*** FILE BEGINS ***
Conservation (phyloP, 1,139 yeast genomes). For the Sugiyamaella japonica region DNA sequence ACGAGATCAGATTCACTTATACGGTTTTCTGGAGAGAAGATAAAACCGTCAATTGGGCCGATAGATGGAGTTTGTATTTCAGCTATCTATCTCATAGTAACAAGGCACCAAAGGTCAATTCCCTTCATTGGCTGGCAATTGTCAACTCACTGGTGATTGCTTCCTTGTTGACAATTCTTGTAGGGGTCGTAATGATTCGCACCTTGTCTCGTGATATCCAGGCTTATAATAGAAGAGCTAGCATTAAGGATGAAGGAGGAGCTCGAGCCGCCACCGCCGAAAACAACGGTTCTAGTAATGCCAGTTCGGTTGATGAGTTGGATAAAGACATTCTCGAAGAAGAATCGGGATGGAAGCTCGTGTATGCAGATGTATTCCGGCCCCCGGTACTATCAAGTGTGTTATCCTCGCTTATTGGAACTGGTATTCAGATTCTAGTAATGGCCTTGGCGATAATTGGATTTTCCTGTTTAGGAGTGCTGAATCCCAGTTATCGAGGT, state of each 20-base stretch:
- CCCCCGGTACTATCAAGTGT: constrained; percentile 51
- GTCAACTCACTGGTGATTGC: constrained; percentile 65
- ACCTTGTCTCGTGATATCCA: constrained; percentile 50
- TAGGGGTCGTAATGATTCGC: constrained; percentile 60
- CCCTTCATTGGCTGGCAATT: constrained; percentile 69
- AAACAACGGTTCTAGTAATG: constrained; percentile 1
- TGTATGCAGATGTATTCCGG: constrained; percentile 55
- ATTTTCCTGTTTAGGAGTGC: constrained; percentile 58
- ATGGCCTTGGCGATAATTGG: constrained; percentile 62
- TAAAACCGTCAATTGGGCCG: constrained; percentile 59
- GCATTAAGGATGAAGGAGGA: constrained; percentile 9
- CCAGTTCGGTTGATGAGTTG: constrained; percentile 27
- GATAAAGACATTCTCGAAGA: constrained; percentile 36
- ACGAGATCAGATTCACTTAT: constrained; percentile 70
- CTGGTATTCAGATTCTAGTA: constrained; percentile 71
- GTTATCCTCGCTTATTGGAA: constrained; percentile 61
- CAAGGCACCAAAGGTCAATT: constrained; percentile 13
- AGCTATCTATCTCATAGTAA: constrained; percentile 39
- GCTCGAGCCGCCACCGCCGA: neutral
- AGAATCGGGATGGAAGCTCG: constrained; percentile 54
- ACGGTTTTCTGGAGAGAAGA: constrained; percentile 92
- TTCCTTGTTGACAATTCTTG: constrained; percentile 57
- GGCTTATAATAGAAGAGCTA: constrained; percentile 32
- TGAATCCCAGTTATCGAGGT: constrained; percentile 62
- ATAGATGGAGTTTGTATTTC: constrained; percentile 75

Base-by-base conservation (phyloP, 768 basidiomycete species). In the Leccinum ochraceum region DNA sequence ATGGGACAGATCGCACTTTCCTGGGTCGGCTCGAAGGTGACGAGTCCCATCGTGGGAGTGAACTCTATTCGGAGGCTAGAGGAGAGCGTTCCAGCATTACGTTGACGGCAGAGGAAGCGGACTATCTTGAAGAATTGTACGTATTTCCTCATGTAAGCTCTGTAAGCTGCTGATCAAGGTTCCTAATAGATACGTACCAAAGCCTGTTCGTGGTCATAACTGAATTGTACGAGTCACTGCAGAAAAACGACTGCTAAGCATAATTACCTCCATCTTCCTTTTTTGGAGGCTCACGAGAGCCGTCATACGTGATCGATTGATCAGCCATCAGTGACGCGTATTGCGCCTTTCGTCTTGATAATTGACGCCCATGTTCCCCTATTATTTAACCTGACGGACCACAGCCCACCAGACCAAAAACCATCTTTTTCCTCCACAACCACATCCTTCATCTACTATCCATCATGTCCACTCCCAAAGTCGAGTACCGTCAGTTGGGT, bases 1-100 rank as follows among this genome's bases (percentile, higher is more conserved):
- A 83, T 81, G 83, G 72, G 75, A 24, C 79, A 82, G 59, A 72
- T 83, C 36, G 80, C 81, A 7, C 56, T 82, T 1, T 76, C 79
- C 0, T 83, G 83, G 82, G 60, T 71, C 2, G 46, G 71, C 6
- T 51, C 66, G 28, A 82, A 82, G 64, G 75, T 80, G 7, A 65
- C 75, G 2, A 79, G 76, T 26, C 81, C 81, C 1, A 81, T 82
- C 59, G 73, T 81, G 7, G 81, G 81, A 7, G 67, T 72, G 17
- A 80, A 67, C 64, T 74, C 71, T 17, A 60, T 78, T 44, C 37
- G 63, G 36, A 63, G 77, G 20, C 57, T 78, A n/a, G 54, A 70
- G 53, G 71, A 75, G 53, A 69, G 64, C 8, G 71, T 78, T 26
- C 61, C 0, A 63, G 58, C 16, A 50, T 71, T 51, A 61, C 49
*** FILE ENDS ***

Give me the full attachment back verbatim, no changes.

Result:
Conservation (phyloP, 1,139 yeast genomes). For the Sugiyamaella japonica region DNA sequence ACGAGATCAGATTCACTTATACGGTTTTCTGGAGAGAAGATAAAACCGTCAATTGGGCCGATAGATGGAGTTTGTATTTCAGCTATCTATCTCATAGTAACAAGGCACCAAAGGTCAATTCCCTTCATTGGCTGGCAATTGTCAACTCACTGGTGATTGCTTCCTTGTTGACAATTCTTGTAGGGGTCGTAATGATTCGCACCTTGTCTCGTGATATCCAGGCTTATAATAGAAGAGCTAGCATTAAGGATGAAGGAGGAGCTCGAGCCGCCACCGCCGAAAACAACGGTTCTAGTAATGCCAGTTCGGTTGATGAGTTGGATAAAGACATTCTCGAAGAAGAATCGGGATGGAAGCTCGTGTATGCAGATGTATTCCGGCCCCCGGTACTATCAAGTGTGTTATCCTCGCTTATTGGAACTGGTATTCAGATTCTAGTAATGGCCTTGGCGATAATTGGATTTTCCTGTTTAGGAGTGCTGAATCCCAGTTATCGAGGT, state of each 20-base stretch:
- CCCCCGGTACTATCAAGTGT: constrained; percentile 51
- GTCAACTCACTGGTGATTGC: constrained; percentile 65
- ACCTTGTCTCGTGATATCCA: constrained; percentile 50
- TAGGGGTCGTAATGATTCGC: constrained; percentile 60
- CCCTTCATTGGCTGGCAATT: constrained; percentile 69
- AAACAACGGTTCTAGTAATG: constrained; percentile 1
- TGTATGCAGATGTATTCCGG: constrained; percentile 55
- ATTTTCCTGTTTAGGAGTGC: constrained; percentile 58
- ATGGCCTTGGCGATAATTGG: constrained; percentile 62
- TAAAACCGTCAATTGGGCCG: constrained; percentile 59
- GCATTAAGGATGAAGGAGGA: constrained; percentile 9
- CCAGTTCGGTTGATGAGTTG: constrained; percentile 27
- GATAAAGACATTCTCGAAGA: constrained; percentile 36
- ACGAGATCAGATTCACTTAT: constrained; percentile 70
- CTGGTATTCAGATTCTAGTA: constrained; percentile 71
- GTTATCCTCGCTTATTGGAA: constrained; percentile 61
- CAAGGCACCAAAGGTCAATT: constrained; percentile 13
- AGCTATCTATCTCATAGTAA: constrained; percentile 39
- GCTCGAGCCGCCACCGCCGA: neutral
- AGAATCGGGATGGAAGCTCG: constrained; percentile 54
- ACGGTTTTCTGGAGAGAAGA: constrained; percentile 92
- TTCCTTGTTGACAATTCTTG: constrained; percentile 57
- GGCTTATAATAGAAGAGCTA: constrained; percentile 32
- TGAATCCCAGTTATCGAGGT: constrained; percentile 62
- ATAGATGGAGTTTGTATTTC: constrained; percentile 75

Base-by-base conservation (phyloP, 768 basidiomycete species). In the Leccinum ochraceum region DNA sequence ATGGGACAGATCGCACTTTCCTGGGTCGGCTCGAAGGTGACGAGTCCCATCGTGGGAGTGAACTCTATTCGGAGGCTAGAGGAGAGCGTTCCAGCATTACGTTGACGGCAGAGGAAGCGGACTATCTTGAAGAATTGTACGTATTTCCTCATGTAAGCTCTGTAAGCTGCTGATCAAGGTTCCTAATAGATACGTACCAAAGCCTGTTCGTGGTCATAACTGAATTGTACGAGTCACTGCAGAAAAACGACTGCTAAGCATAATTACCTCCATCTTCCTTTTTTGGAGGCTCACGAGAGCCGTCATACGTGATCGATTGATCAGCCATCAGTGACGCGTATTGCGCCTTTCGTCTTGATAATTGACGCCCATGTTCCCCTATTATTTAACCTGACGGACCACAGCCCACCAGACCAAAAACCATCTTTTTCCTCCACAACCACATCCTTCATCTACTATCCATCATGTCCACTCCCAAAGTCGAGTACCGTCAGTTGGGT, bases 1-100 rank as follows among this genome's bases (percentile, higher is more conserved):
- A 83, T 81, G 83, G 72, G 75, A 24, C 79, A 82, G 59, A 72
- T 83, C 36, G 80, C 81, A 7, C 56, T 82, T 1, T 76, C 79
- C 0, T 83, G 83, G 82, G 60, T 71, C 2, G 46, G 71, C 6
- T 51, C 66, G 28, A 82, A 82, G 64, G 75, T 80, G 7, A 65
- C 75, G 2, A 79, G 76, T 26, C 81, C 81, C 1, A 81, T 82
- C 59, G 73, T 81, G 7, G 81, G 81, A 7, G 67, T 72, G 17
- A 80, A 67, C 64, T 74, C 71, T 17, A 60, T 78, T 44, C 37
- G 63, G 36, A 63, G 77, G 20, C 57, T 78, A n/a, G 54, A 70
- G 53, G 71, A 75, G 53, A 69, G 64, C 8, G 71, T 78, T 26
- C 61, C 0, A 63, G 58, C 16, A 50, T 71, T 51, A 61, C 49